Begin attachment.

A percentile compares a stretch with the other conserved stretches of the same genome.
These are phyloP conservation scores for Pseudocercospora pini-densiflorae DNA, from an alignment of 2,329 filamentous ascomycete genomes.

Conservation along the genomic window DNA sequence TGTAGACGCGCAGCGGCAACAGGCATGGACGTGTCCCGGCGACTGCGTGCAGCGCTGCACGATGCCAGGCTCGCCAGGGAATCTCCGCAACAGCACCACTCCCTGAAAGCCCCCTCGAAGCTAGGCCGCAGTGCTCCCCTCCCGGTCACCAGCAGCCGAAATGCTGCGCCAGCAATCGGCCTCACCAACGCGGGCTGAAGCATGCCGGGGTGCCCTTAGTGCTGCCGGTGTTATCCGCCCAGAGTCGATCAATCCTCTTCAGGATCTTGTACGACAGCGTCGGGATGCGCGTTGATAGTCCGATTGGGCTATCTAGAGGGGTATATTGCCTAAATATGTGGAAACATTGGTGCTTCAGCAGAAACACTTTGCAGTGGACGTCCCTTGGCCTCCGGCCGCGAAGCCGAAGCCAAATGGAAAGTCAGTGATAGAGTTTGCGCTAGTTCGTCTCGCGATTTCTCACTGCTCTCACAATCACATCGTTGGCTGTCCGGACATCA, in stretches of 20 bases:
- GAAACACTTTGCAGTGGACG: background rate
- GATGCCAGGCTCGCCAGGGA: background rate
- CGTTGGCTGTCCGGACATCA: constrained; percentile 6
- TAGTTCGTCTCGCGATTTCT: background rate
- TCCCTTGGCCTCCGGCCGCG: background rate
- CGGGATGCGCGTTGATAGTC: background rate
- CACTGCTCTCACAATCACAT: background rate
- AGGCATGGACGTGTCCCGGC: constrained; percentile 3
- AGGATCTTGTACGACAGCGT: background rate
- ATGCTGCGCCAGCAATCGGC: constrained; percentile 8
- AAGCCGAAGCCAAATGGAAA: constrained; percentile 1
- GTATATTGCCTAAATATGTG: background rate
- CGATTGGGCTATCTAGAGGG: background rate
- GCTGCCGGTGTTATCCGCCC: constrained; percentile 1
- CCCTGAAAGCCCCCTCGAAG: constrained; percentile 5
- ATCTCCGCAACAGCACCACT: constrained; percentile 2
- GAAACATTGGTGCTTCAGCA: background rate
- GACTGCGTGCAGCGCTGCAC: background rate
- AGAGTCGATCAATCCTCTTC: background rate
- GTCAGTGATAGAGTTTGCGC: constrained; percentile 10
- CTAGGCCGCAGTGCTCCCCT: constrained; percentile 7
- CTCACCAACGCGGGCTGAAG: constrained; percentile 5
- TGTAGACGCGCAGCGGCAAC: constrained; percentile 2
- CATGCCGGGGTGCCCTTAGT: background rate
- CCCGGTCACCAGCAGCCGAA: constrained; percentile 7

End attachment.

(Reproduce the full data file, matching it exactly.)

A percentile compares a stretch with the other conserved stretches of the same genome.
These are phyloP conservation scores for Pseudocercospora pini-densiflorae DNA, from an alignment of 2,329 filamentous ascomycete genomes.

Conservation along the genomic window DNA sequence TGTAGACGCGCAGCGGCAACAGGCATGGACGTGTCCCGGCGACTGCGTGCAGCGCTGCACGATGCCAGGCTCGCCAGGGAATCTCCGCAACAGCACCACTCCCTGAAAGCCCCCTCGAAGCTAGGCCGCAGTGCTCCCCTCCCGGTCACCAGCAGCCGAAATGCTGCGCCAGCAATCGGCCTCACCAACGCGGGCTGAAGCATGCCGGGGTGCCCTTAGTGCTGCCGGTGTTATCCGCCCAGAGTCGATCAATCCTCTTCAGGATCTTGTACGACAGCGTCGGGATGCGCGTTGATAGTCCGATTGGGCTATCTAGAGGGGTATATTGCCTAAATATGTGGAAACATTGGTGCTTCAGCAGAAACACTTTGCAGTGGACGTCCCTTGGCCTCCGGCCGCGAAGCCGAAGCCAAATGGAAAGTCAGTGATAGAGTTTGCGCTAGTTCGTCTCGCGATTTCTCACTGCTCTCACAATCACATCGTTGGCTGTCCGGACATCA, in stretches of 20 bases:
- GAAACACTTTGCAGTGGACG: background rate
- GATGCCAGGCTCGCCAGGGA: background rate
- CGTTGGCTGTCCGGACATCA: constrained; percentile 6
- TAGTTCGTCTCGCGATTTCT: background rate
- TCCCTTGGCCTCCGGCCGCG: background rate
- CGGGATGCGCGTTGATAGTC: background rate
- CACTGCTCTCACAATCACAT: background rate
- AGGCATGGACGTGTCCCGGC: constrained; percentile 3
- AGGATCTTGTACGACAGCGT: background rate
- ATGCTGCGCCAGCAATCGGC: constrained; percentile 8
- AAGCCGAAGCCAAATGGAAA: constrained; percentile 1
- GTATATTGCCTAAATATGTG: background rate
- CGATTGGGCTATCTAGAGGG: background rate
- GCTGCCGGTGTTATCCGCCC: constrained; percentile 1
- CCCTGAAAGCCCCCTCGAAG: constrained; percentile 5
- ATCTCCGCAACAGCACCACT: constrained; percentile 2
- GAAACATTGGTGCTTCAGCA: background rate
- GACTGCGTGCAGCGCTGCAC: background rate
- AGAGTCGATCAATCCTCTTC: background rate
- GTCAGTGATAGAGTTTGCGC: constrained; percentile 10
- CTAGGCCGCAGTGCTCCCCT: constrained; percentile 7
- CTCACCAACGCGGGCTGAAG: constrained; percentile 5
- TGTAGACGCGCAGCGGCAAC: constrained; percentile 2
- CATGCCGGGGTGCCCTTAGT: background rate
- CCCGGTCACCAGCAGCCGAA: constrained; percentile 7